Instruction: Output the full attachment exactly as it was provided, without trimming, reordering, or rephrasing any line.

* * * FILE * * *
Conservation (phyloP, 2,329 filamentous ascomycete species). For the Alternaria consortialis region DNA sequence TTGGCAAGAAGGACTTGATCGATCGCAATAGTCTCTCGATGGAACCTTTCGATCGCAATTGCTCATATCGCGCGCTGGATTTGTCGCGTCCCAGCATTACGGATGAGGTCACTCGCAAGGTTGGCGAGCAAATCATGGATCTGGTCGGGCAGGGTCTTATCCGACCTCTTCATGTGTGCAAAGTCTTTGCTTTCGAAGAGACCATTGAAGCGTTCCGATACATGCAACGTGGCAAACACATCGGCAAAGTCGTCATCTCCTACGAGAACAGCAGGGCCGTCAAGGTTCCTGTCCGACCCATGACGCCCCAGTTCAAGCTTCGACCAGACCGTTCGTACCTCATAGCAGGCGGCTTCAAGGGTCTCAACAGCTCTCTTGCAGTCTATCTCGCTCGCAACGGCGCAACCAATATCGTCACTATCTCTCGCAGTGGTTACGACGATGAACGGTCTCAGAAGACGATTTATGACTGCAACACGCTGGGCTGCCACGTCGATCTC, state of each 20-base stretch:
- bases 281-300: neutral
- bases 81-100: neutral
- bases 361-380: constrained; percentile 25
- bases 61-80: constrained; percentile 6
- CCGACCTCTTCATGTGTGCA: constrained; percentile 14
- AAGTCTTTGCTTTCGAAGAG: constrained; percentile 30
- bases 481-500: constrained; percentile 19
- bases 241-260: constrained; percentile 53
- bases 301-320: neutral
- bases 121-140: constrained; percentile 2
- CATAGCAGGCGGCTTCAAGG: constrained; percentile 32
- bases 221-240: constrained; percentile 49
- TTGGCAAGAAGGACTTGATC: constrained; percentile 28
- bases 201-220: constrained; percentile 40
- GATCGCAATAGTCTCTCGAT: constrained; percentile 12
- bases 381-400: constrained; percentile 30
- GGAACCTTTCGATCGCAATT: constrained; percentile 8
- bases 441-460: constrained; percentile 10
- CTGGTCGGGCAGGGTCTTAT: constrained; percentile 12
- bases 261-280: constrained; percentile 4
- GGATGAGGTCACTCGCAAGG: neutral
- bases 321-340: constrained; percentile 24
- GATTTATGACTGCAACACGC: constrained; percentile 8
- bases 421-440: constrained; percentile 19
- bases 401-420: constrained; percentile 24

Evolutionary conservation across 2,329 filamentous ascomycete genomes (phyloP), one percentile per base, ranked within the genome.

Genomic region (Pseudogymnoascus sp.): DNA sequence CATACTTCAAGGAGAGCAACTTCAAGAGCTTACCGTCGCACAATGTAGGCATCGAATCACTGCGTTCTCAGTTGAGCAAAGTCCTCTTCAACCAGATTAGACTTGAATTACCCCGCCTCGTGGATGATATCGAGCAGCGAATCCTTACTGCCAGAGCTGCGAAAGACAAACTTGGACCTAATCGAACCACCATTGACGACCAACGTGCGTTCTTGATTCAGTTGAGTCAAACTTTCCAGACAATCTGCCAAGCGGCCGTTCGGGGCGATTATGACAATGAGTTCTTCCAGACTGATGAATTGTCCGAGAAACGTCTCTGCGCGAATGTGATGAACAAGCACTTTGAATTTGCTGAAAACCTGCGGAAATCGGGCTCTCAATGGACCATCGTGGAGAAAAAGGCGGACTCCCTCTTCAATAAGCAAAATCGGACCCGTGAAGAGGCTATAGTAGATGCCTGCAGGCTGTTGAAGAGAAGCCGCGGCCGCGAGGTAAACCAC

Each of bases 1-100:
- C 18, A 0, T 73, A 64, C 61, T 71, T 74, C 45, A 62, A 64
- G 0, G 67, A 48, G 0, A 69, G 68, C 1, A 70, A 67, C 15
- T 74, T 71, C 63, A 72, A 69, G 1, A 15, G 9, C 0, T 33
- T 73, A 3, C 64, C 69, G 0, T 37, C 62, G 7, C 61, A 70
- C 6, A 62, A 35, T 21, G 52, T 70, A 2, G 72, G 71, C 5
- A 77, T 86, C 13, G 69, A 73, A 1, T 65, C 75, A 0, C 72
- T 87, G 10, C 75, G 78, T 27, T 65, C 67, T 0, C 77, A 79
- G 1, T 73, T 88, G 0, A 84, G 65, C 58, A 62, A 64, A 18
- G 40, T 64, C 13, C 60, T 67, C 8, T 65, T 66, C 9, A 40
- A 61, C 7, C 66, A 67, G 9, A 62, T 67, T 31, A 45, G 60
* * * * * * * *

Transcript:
Conservation (phyloP, 2,329 filamentous ascomycete species). For the Alternaria consortialis region DNA sequence TTGGCAAGAAGGACTTGATCGATCGCAATAGTCTCTCGATGGAACCTTTCGATCGCAATTGCTCATATCGCGCGCTGGATTTGTCGCGTCCCAGCATTACGGATGAGGTCACTCGCAAGGTTGGCGAGCAAATCATGGATCTGGTCGGGCAGGGTCTTATCCGACCTCTTCATGTGTGCAAAGTCTTTGCTTTCGAAGAGACCATTGAAGCGTTCCGATACATGCAACGTGGCAAACACATCGGCAAAGTCGTCATCTCCTACGAGAACAGCAGGGCCGTCAAGGTTCCTGTCCGACCCATGACGCCCCAGTTCAAGCTTCGACCAGACCGTTCGTACCTCATAGCAGGCGGCTTCAAGGGTCTCAACAGCTCTCTTGCAGTCTATCTCGCTCGCAACGGCGCAACCAATATCGTCACTATCTCTCGCAGTGGTTACGACGATGAACGGTCTCAGAAGACGATTTATGACTGCAACACGCTGGGCTGCCACGTCGATCTC, state of each 20-base stretch:
- bases 281-300: neutral
- bases 81-100: neutral
- bases 361-380: constrained; percentile 25
- bases 61-80: constrained; percentile 6
- CCGACCTCTTCATGTGTGCA: constrained; percentile 14
- AAGTCTTTGCTTTCGAAGAG: constrained; percentile 30
- bases 481-500: constrained; percentile 19
- bases 241-260: constrained; percentile 53
- bases 301-320: neutral
- bases 121-140: constrained; percentile 2
- CATAGCAGGCGGCTTCAAGG: constrained; percentile 32
- bases 221-240: constrained; percentile 49
- TTGGCAAGAAGGACTTGATC: constrained; percentile 28
- bases 201-220: constrained; percentile 40
- GATCGCAATAGTCTCTCGAT: constrained; percentile 12
- bases 381-400: constrained; percentile 30
- GGAACCTTTCGATCGCAATT: constrained; percentile 8
- bases 441-460: constrained; percentile 10
- CTGGTCGGGCAGGGTCTTAT: constrained; percentile 12
- bases 261-280: constrained; percentile 4
- GGATGAGGTCACTCGCAAGG: neutral
- bases 321-340: constrained; percentile 24
- GATTTATGACTGCAACACGC: constrained; percentile 8
- bases 421-440: constrained; percentile 19
- bases 401-420: constrained; percentile 24

Evolutionary conservation across 2,329 filamentous ascomycete genomes (phyloP), one percentile per base, ranked within the genome.

Genomic region (Pseudogymnoascus sp.): DNA sequence CATACTTCAAGGAGAGCAACTTCAAGAGCTTACCGTCGCACAATGTAGGCATCGAATCACTGCGTTCTCAGTTGAGCAAAGTCCTCTTCAACCAGATTAGACTTGAATTACCCCGCCTCGTGGATGATATCGAGCAGCGAATCCTTACTGCCAGAGCTGCGAAAGACAAACTTGGACCTAATCGAACCACCATTGACGACCAACGTGCGTTCTTGATTCAGTTGAGTCAAACTTTCCAGACAATCTGCCAAGCGGCCGTTCGGGGCGATTATGACAATGAGTTCTTCCAGACTGATGAATTGTCCGAGAAACGTCTCTGCGCGAATGTGATGAACAAGCACTTTGAATTTGCTGAAAACCTGCGGAAATCGGGCTCTCAATGGACCATCGTGGAGAAAAAGGCGGACTCCCTCTTCAATAAGCAAAATCGGACCCGTGAAGAGGCTATAGTAGATGCCTGCAGGCTGTTGAAGAGAAGCCGCGGCCGCGAGGTAAACCAC

Each of bases 1-100:
- C 18, A 0, T 73, A 64, C 61, T 71, T 74, C 45, A 62, A 64
- G 0, G 67, A 48, G 0, A 69, G 68, C 1, A 70, A 67, C 15
- T 74, T 71, C 63, A 72, A 69, G 1, A 15, G 9, C 0, T 33
- T 73, A 3, C 64, C 69, G 0, T 37, C 62, G 7, C 61, A 70
- C 6, A 62, A 35, T 21, G 52, T 70, A 2, G 72, G 71, C 5
- A 77, T 86, C 13, G 69, A 73, A 1, T 65, C 75, A 0, C 72
- T 87, G 10, C 75, G 78, T 27, T 65, C 67, T 0, C 77, A 79
- G 1, T 73, T 88, G 0, A 84, G 65, C 58, A 62, A 64, A 18
- G 40, T 64, C 13, C 60, T 67, C 8, T 65, T 66, C 9, A 40
- A 61, C 7, C 66, A 67, G 9, A 62, T 67, T 31, A 45, G 60